Text by Avishek Sarkar
View of Amchang Wildlife Sanctuary
Photo: Kukil Gogoi
The city of Guwahati is the gateway to North-East India, and the geographical location plays a huge role in the population dynamics as well as land use/cover change in and around the city. The urban sprawl has evidenced a persistent increase, with a rise in settlements towards the forests that surround the city from East, West and South, while being restricted to some extent by river Brahmaputra towards the North. Towards the West, Rani-Garbhanga Reserve Forest and Deepor Beel Wildlife Sanctuary (only the other Ramsar Site of North-East India along with Loktak Lake of Manipur) marks the boundary of the city, with the forests of Meghalaya towards South and Amchang Wildlife Sanctuary (AWLS) towards the East.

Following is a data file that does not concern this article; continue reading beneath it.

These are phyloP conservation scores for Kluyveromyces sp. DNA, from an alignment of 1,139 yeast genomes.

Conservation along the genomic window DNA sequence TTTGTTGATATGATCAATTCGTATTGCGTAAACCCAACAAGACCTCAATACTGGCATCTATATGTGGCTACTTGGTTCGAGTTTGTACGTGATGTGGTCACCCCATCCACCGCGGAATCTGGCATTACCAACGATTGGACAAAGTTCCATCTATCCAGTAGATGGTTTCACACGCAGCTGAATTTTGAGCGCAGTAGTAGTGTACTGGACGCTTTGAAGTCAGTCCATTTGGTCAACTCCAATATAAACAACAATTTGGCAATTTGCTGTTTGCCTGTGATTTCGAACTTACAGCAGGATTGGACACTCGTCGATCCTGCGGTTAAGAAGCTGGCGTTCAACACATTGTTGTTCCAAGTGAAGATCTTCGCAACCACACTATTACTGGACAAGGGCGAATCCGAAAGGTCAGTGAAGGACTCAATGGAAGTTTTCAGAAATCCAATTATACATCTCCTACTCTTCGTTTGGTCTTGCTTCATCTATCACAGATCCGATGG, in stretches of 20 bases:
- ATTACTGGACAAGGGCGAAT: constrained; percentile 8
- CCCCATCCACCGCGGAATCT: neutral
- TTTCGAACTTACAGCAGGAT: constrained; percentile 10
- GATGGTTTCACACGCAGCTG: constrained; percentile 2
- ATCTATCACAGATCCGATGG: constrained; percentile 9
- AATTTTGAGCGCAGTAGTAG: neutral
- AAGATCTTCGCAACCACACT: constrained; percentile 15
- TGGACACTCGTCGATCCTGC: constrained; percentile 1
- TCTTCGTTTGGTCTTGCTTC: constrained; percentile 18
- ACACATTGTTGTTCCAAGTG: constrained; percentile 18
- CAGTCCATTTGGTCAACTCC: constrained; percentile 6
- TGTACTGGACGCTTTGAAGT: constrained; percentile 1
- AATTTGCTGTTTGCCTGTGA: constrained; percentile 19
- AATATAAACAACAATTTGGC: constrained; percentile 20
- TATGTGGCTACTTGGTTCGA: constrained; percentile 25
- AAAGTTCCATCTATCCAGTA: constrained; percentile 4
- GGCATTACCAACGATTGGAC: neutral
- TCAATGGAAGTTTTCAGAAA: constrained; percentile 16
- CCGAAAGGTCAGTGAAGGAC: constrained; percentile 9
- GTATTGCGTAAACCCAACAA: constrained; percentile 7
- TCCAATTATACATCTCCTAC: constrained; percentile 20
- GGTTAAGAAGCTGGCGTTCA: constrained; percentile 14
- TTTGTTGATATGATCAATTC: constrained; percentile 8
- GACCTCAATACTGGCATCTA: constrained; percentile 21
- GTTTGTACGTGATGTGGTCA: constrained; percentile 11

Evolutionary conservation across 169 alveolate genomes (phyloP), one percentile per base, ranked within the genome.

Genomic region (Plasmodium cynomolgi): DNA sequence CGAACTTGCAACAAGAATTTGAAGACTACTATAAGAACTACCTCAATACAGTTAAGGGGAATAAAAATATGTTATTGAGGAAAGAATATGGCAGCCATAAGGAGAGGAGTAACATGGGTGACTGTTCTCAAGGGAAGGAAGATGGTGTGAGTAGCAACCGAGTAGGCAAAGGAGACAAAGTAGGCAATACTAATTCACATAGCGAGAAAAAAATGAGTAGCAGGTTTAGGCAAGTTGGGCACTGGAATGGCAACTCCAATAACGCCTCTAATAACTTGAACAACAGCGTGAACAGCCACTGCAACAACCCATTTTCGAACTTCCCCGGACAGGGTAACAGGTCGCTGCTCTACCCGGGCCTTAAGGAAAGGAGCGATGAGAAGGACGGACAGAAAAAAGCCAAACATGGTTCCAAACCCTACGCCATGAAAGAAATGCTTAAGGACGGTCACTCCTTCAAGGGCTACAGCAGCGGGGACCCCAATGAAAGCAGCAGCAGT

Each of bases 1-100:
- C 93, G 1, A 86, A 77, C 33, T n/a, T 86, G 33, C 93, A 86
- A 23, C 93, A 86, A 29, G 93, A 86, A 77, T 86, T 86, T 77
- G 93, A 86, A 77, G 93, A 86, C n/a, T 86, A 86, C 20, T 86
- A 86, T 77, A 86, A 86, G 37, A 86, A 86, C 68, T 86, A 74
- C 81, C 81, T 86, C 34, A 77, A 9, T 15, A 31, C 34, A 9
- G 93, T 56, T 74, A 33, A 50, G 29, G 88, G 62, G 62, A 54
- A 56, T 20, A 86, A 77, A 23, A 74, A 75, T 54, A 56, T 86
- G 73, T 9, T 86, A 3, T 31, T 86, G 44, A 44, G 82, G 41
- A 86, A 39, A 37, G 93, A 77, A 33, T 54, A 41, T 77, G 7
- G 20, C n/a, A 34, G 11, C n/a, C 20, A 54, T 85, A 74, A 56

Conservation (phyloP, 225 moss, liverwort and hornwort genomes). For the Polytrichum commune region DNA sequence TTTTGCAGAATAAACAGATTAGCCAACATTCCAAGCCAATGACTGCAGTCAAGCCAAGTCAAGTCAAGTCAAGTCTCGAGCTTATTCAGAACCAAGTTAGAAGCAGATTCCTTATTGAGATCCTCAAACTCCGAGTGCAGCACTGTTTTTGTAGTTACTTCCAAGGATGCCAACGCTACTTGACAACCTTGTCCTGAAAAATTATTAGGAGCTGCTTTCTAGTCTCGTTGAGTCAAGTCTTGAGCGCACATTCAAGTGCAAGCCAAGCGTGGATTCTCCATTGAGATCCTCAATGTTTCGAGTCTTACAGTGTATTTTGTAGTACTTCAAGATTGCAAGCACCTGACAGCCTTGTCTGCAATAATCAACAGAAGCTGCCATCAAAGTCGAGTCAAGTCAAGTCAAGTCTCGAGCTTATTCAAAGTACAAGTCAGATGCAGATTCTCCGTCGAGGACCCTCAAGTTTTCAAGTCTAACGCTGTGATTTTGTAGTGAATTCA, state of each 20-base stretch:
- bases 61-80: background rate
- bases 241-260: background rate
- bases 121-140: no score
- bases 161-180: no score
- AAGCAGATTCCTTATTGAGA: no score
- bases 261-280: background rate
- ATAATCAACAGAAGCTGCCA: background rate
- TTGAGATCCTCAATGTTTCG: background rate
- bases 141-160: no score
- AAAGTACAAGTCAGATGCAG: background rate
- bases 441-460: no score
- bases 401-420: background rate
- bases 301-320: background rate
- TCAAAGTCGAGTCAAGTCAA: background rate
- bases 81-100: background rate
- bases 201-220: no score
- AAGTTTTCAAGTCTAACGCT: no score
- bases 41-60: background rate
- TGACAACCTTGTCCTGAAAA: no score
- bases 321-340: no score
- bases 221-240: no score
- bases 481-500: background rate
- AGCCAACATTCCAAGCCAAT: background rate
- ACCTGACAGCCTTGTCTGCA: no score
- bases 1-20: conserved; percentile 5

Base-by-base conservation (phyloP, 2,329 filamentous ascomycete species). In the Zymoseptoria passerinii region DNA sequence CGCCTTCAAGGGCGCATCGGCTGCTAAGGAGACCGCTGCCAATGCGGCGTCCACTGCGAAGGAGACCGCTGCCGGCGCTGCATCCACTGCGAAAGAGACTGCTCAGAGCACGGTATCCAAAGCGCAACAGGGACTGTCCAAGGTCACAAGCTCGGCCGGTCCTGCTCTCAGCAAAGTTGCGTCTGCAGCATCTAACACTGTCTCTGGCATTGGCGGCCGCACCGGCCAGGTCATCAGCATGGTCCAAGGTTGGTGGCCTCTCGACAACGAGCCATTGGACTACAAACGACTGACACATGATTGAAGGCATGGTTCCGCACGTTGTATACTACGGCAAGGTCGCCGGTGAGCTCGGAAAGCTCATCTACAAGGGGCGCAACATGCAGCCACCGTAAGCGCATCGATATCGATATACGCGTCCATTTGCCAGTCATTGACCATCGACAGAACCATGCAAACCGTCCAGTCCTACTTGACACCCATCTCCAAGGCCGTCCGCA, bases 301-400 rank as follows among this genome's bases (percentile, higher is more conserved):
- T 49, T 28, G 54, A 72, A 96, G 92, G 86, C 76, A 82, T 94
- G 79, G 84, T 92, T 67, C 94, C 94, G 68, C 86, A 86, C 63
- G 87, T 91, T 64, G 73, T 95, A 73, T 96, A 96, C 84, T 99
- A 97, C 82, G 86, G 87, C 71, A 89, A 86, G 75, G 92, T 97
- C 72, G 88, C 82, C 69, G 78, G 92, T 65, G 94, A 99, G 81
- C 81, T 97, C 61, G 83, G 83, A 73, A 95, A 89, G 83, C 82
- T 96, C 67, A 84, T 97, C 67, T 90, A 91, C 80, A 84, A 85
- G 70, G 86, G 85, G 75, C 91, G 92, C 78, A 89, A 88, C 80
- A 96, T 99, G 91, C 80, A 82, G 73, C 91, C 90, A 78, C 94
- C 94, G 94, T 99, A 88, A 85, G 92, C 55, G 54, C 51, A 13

The city in itself is spread across only 216 sq km (area under Guwahati Municipal Corporation), most of which is covered by built-up areas. This is the reason people are moving towards the forests and hills around the protected areas. All the protected areas around Guwahati are facing high pressure due to the changes incurred around and within them by the anthropogenic disturbances. These forests are home to rich biodiversity and a part of the Indo-Tibetan biodiversity hotspot. There is an increasing pressure on their habitats as well as the corridors that are important for their movement. The Amchang Wildlife Sanctuary is an integral part of this landscape, regulating the micro-climate of the eastern parts of Guwahati city.
Map courtesy: Geo-spatial Technology & Application Division, Aaranyak